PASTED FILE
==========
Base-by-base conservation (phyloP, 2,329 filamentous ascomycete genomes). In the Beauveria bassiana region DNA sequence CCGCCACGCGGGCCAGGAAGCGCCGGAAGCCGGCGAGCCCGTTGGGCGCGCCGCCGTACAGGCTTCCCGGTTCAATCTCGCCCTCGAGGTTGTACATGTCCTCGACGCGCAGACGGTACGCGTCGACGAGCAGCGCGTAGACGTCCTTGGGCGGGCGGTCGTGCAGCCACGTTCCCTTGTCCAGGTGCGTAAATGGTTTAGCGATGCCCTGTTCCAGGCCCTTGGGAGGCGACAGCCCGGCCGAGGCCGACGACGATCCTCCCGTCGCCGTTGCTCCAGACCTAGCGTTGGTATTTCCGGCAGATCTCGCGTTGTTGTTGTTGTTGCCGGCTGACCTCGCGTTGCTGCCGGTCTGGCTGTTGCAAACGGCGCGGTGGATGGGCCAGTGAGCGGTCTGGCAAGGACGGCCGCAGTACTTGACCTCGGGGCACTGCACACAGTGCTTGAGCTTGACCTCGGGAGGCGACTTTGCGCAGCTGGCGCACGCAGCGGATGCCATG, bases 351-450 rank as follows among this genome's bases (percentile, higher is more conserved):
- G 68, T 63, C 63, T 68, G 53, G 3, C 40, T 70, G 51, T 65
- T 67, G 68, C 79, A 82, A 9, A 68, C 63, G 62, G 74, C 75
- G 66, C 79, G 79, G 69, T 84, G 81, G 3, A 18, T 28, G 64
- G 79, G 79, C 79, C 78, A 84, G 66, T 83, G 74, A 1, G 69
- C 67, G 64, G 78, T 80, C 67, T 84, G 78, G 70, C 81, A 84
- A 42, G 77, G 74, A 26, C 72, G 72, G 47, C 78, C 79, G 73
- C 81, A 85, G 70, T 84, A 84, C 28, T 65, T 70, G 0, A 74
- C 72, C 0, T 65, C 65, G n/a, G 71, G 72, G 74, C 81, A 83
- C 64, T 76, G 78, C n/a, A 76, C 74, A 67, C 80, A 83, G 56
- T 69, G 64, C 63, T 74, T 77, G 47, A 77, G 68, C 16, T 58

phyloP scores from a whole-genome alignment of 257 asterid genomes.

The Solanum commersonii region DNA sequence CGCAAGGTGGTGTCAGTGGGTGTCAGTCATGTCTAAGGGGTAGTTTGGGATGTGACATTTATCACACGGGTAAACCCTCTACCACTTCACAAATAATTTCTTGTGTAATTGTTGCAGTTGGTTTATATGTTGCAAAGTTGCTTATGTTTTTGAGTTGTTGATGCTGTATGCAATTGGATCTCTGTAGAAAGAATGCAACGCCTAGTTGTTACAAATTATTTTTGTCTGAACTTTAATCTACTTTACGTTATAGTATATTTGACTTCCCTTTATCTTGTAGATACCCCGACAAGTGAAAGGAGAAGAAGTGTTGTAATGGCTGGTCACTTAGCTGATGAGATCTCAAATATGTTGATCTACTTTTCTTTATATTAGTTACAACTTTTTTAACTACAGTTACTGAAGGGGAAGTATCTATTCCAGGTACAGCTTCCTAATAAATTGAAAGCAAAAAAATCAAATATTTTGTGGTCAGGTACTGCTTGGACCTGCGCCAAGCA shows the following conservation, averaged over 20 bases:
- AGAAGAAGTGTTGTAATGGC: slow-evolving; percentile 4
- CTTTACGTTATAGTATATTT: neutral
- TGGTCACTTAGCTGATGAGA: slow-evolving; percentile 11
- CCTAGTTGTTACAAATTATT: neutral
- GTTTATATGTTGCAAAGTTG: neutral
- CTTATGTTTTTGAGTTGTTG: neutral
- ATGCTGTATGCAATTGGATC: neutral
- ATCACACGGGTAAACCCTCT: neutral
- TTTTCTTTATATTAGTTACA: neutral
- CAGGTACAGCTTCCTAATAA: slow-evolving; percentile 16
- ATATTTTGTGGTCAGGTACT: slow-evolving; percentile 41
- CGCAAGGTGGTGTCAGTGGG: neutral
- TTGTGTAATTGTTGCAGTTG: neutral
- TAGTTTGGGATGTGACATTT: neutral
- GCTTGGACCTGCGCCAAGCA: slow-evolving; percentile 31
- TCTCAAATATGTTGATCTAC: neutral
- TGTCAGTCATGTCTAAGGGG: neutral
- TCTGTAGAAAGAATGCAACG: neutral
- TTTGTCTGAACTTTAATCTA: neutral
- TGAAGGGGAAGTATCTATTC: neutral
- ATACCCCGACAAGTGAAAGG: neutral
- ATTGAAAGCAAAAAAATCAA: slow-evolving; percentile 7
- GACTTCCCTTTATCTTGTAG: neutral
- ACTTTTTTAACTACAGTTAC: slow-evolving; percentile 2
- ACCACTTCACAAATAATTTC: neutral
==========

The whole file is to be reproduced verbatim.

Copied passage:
Base-by-base conservation (phyloP, 2,329 filamentous ascomycete genomes). In the Beauveria bassiana region DNA sequence CCGCCACGCGGGCCAGGAAGCGCCGGAAGCCGGCGAGCCCGTTGGGCGCGCCGCCGTACAGGCTTCCCGGTTCAATCTCGCCCTCGAGGTTGTACATGTCCTCGACGCGCAGACGGTACGCGTCGACGAGCAGCGCGTAGACGTCCTTGGGCGGGCGGTCGTGCAGCCACGTTCCCTTGTCCAGGTGCGTAAATGGTTTAGCGATGCCCTGTTCCAGGCCCTTGGGAGGCGACAGCCCGGCCGAGGCCGACGACGATCCTCCCGTCGCCGTTGCTCCAGACCTAGCGTTGGTATTTCCGGCAGATCTCGCGTTGTTGTTGTTGTTGCCGGCTGACCTCGCGTTGCTGCCGGTCTGGCTGTTGCAAACGGCGCGGTGGATGGGCCAGTGAGCGGTCTGGCAAGGACGGCCGCAGTACTTGACCTCGGGGCACTGCACACAGTGCTTGAGCTTGACCTCGGGAGGCGACTTTGCGCAGCTGGCGCACGCAGCGGATGCCATG, bases 351-450 rank as follows among this genome's bases (percentile, higher is more conserved):
- G 68, T 63, C 63, T 68, G 53, G 3, C 40, T 70, G 51, T 65
- T 67, G 68, C 79, A 82, A 9, A 68, C 63, G 62, G 74, C 75
- G 66, C 79, G 79, G 69, T 84, G 81, G 3, A 18, T 28, G 64
- G 79, G 79, C 79, C 78, A 84, G 66, T 83, G 74, A 1, G 69
- C 67, G 64, G 78, T 80, C 67, T 84, G 78, G 70, C 81, A 84
- A 42, G 77, G 74, A 26, C 72, G 72, G 47, C 78, C 79, G 73
- C 81, A 85, G 70, T 84, A 84, C 28, T 65, T 70, G 0, A 74
- C 72, C 0, T 65, C 65, G n/a, G 71, G 72, G 74, C 81, A 83
- C 64, T 76, G 78, C n/a, A 76, C 74, A 67, C 80, A 83, G 56
- T 69, G 64, C 63, T 74, T 77, G 47, A 77, G 68, C 16, T 58

phyloP scores from a whole-genome alignment of 257 asterid genomes.

The Solanum commersonii region DNA sequence CGCAAGGTGGTGTCAGTGGGTGTCAGTCATGTCTAAGGGGTAGTTTGGGATGTGACATTTATCACACGGGTAAACCCTCTACCACTTCACAAATAATTTCTTGTGTAATTGTTGCAGTTGGTTTATATGTTGCAAAGTTGCTTATGTTTTTGAGTTGTTGATGCTGTATGCAATTGGATCTCTGTAGAAAGAATGCAACGCCTAGTTGTTACAAATTATTTTTGTCTGAACTTTAATCTACTTTACGTTATAGTATATTTGACTTCCCTTTATCTTGTAGATACCCCGACAAGTGAAAGGAGAAGAAGTGTTGTAATGGCTGGTCACTTAGCTGATGAGATCTCAAATATGTTGATCTACTTTTCTTTATATTAGTTACAACTTTTTTAACTACAGTTACTGAAGGGGAAGTATCTATTCCAGGTACAGCTTCCTAATAAATTGAAAGCAAAAAAATCAAATATTTTGTGGTCAGGTACTGCTTGGACCTGCGCCAAGCA shows the following conservation, averaged over 20 bases:
- AGAAGAAGTGTTGTAATGGC: slow-evolving; percentile 4
- CTTTACGTTATAGTATATTT: neutral
- TGGTCACTTAGCTGATGAGA: slow-evolving; percentile 11
- CCTAGTTGTTACAAATTATT: neutral
- GTTTATATGTTGCAAAGTTG: neutral
- CTTATGTTTTTGAGTTGTTG: neutral
- ATGCTGTATGCAATTGGATC: neutral
- ATCACACGGGTAAACCCTCT: neutral
- TTTTCTTTATATTAGTTACA: neutral
- CAGGTACAGCTTCCTAATAA: slow-evolving; percentile 16
- ATATTTTGTGGTCAGGTACT: slow-evolving; percentile 41
- CGCAAGGTGGTGTCAGTGGG: neutral
- TTGTGTAATTGTTGCAGTTG: neutral
- TAGTTTGGGATGTGACATTT: neutral
- GCTTGGACCTGCGCCAAGCA: slow-evolving; percentile 31
- TCTCAAATATGTTGATCTAC: neutral
- TGTCAGTCATGTCTAAGGGG: neutral
- TCTGTAGAAAGAATGCAACG: neutral
- TTTGTCTGAACTTTAATCTA: neutral
- TGAAGGGGAAGTATCTATTC: neutral
- ATACCCCGACAAGTGAAAGG: neutral
- ATTGAAAGCAAAAAAATCAA: slow-evolving; percentile 7
- GACTTCCCTTTATCTTGTAG: neutral
- ACTTTTTTAACTACAGTTAC: slow-evolving; percentile 2
- ACCACTTCACAAATAATTTC: neutral